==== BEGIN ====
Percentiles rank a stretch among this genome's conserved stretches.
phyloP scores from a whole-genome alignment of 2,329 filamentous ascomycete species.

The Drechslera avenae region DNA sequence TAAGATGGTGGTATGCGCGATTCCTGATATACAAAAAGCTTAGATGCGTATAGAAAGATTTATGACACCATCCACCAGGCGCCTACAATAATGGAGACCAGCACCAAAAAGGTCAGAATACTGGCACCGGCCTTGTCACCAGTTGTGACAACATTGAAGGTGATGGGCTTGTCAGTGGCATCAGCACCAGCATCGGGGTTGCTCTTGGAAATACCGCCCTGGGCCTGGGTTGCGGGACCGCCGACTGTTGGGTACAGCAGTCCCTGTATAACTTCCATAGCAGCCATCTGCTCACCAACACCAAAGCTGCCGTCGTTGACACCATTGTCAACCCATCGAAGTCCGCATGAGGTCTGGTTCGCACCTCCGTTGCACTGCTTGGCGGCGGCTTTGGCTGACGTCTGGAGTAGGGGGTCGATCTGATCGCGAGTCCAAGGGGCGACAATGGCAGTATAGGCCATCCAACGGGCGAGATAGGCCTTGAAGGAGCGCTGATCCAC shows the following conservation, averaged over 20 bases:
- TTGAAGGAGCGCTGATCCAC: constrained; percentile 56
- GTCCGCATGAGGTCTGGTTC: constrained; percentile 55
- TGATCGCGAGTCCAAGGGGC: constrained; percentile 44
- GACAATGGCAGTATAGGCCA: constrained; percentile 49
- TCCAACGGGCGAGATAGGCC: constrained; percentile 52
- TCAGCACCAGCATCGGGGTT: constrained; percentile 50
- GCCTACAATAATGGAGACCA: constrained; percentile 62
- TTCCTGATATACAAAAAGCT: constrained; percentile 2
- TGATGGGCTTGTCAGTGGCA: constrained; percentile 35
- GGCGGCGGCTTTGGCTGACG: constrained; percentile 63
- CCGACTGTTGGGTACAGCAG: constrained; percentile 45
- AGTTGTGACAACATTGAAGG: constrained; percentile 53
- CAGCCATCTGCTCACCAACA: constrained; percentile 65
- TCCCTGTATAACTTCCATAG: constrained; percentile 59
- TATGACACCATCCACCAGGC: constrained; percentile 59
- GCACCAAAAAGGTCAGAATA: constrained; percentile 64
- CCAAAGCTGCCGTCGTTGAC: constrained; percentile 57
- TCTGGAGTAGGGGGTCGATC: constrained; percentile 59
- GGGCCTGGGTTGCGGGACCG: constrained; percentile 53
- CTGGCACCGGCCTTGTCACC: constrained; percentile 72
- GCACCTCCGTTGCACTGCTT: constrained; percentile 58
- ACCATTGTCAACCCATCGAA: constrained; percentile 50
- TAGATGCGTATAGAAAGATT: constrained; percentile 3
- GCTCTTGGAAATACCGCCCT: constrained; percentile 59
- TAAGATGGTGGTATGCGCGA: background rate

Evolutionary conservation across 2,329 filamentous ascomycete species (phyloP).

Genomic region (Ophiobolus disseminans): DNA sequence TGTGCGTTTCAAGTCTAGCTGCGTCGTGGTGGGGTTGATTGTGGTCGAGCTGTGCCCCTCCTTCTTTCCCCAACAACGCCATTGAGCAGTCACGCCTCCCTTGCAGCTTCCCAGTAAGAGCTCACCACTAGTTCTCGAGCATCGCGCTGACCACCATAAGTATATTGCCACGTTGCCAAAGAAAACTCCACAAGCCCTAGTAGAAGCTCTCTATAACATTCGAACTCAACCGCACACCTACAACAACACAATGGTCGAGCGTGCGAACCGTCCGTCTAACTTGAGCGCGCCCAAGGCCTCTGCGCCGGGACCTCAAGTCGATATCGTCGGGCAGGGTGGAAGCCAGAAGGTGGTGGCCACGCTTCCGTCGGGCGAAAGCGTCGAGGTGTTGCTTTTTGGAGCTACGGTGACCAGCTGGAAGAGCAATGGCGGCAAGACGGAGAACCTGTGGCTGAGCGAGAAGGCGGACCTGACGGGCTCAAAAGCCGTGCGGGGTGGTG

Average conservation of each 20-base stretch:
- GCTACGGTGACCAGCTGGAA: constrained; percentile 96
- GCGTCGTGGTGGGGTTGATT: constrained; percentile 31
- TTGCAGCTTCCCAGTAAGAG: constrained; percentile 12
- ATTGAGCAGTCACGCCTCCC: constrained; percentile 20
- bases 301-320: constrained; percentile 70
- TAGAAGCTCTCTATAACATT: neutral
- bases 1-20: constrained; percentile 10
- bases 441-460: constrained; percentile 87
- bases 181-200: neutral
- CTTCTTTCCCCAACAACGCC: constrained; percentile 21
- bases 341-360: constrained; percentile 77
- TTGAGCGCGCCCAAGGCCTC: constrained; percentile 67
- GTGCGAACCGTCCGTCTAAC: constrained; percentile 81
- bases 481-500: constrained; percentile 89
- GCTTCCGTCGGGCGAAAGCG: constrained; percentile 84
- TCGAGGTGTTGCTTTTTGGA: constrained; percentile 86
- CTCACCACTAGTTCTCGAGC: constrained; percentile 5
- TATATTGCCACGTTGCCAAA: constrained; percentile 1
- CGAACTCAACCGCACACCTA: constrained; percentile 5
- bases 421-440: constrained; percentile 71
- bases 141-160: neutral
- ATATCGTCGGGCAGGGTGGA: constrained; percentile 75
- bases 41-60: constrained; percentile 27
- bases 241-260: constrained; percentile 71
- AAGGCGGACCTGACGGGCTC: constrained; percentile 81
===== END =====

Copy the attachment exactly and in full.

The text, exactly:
Percentiles rank a stretch among this genome's conserved stretches.
phyloP scores from a whole-genome alignment of 2,329 filamentous ascomycete species.

The Drechslera avenae region DNA sequence TAAGATGGTGGTATGCGCGATTCCTGATATACAAAAAGCTTAGATGCGTATAGAAAGATTTATGACACCATCCACCAGGCGCCTACAATAATGGAGACCAGCACCAAAAAGGTCAGAATACTGGCACCGGCCTTGTCACCAGTTGTGACAACATTGAAGGTGATGGGCTTGTCAGTGGCATCAGCACCAGCATCGGGGTTGCTCTTGGAAATACCGCCCTGGGCCTGGGTTGCGGGACCGCCGACTGTTGGGTACAGCAGTCCCTGTATAACTTCCATAGCAGCCATCTGCTCACCAACACCAAAGCTGCCGTCGTTGACACCATTGTCAACCCATCGAAGTCCGCATGAGGTCTGGTTCGCACCTCCGTTGCACTGCTTGGCGGCGGCTTTGGCTGACGTCTGGAGTAGGGGGTCGATCTGATCGCGAGTCCAAGGGGCGACAATGGCAGTATAGGCCATCCAACGGGCGAGATAGGCCTTGAAGGAGCGCTGATCCAC shows the following conservation, averaged over 20 bases:
- TTGAAGGAGCGCTGATCCAC: constrained; percentile 56
- GTCCGCATGAGGTCTGGTTC: constrained; percentile 55
- TGATCGCGAGTCCAAGGGGC: constrained; percentile 44
- GACAATGGCAGTATAGGCCA: constrained; percentile 49
- TCCAACGGGCGAGATAGGCC: constrained; percentile 52
- TCAGCACCAGCATCGGGGTT: constrained; percentile 50
- GCCTACAATAATGGAGACCA: constrained; percentile 62
- TTCCTGATATACAAAAAGCT: constrained; percentile 2
- TGATGGGCTTGTCAGTGGCA: constrained; percentile 35
- GGCGGCGGCTTTGGCTGACG: constrained; percentile 63
- CCGACTGTTGGGTACAGCAG: constrained; percentile 45
- AGTTGTGACAACATTGAAGG: constrained; percentile 53
- CAGCCATCTGCTCACCAACA: constrained; percentile 65
- TCCCTGTATAACTTCCATAG: constrained; percentile 59
- TATGACACCATCCACCAGGC: constrained; percentile 59
- GCACCAAAAAGGTCAGAATA: constrained; percentile 64
- CCAAAGCTGCCGTCGTTGAC: constrained; percentile 57
- TCTGGAGTAGGGGGTCGATC: constrained; percentile 59
- GGGCCTGGGTTGCGGGACCG: constrained; percentile 53
- CTGGCACCGGCCTTGTCACC: constrained; percentile 72
- GCACCTCCGTTGCACTGCTT: constrained; percentile 58
- ACCATTGTCAACCCATCGAA: constrained; percentile 50
- TAGATGCGTATAGAAAGATT: constrained; percentile 3
- GCTCTTGGAAATACCGCCCT: constrained; percentile 59
- TAAGATGGTGGTATGCGCGA: background rate

Evolutionary conservation across 2,329 filamentous ascomycete species (phyloP).

Genomic region (Ophiobolus disseminans): DNA sequence TGTGCGTTTCAAGTCTAGCTGCGTCGTGGTGGGGTTGATTGTGGTCGAGCTGTGCCCCTCCTTCTTTCCCCAACAACGCCATTGAGCAGTCACGCCTCCCTTGCAGCTTCCCAGTAAGAGCTCACCACTAGTTCTCGAGCATCGCGCTGACCACCATAAGTATATTGCCACGTTGCCAAAGAAAACTCCACAAGCCCTAGTAGAAGCTCTCTATAACATTCGAACTCAACCGCACACCTACAACAACACAATGGTCGAGCGTGCGAACCGTCCGTCTAACTTGAGCGCGCCCAAGGCCTCTGCGCCGGGACCTCAAGTCGATATCGTCGGGCAGGGTGGAAGCCAGAAGGTGGTGGCCACGCTTCCGTCGGGCGAAAGCGTCGAGGTGTTGCTTTTTGGAGCTACGGTGACCAGCTGGAAGAGCAATGGCGGCAAGACGGAGAACCTGTGGCTGAGCGAGAAGGCGGACCTGACGGGCTCAAAAGCCGTGCGGGGTGGTG

Average conservation of each 20-base stretch:
- GCTACGGTGACCAGCTGGAA: constrained; percentile 96
- GCGTCGTGGTGGGGTTGATT: constrained; percentile 31
- TTGCAGCTTCCCAGTAAGAG: constrained; percentile 12
- ATTGAGCAGTCACGCCTCCC: constrained; percentile 20
- bases 301-320: constrained; percentile 70
- TAGAAGCTCTCTATAACATT: neutral
- bases 1-20: constrained; percentile 10
- bases 441-460: constrained; percentile 87
- bases 181-200: neutral
- CTTCTTTCCCCAACAACGCC: constrained; percentile 21
- bases 341-360: constrained; percentile 77
- TTGAGCGCGCCCAAGGCCTC: constrained; percentile 67
- GTGCGAACCGTCCGTCTAAC: constrained; percentile 81
- bases 481-500: constrained; percentile 89
- GCTTCCGTCGGGCGAAAGCG: constrained; percentile 84
- TCGAGGTGTTGCTTTTTGGA: constrained; percentile 86
- CTCACCACTAGTTCTCGAGC: constrained; percentile 5
- TATATTGCCACGTTGCCAAA: constrained; percentile 1
- CGAACTCAACCGCACACCTA: constrained; percentile 5
- bases 421-440: constrained; percentile 71
- bases 141-160: neutral
- ATATCGTCGGGCAGGGTGGA: constrained; percentile 75
- bases 41-60: constrained; percentile 27
- bases 241-260: constrained; percentile 71
- AAGGCGGACCTGACGGGCTC: constrained; percentile 81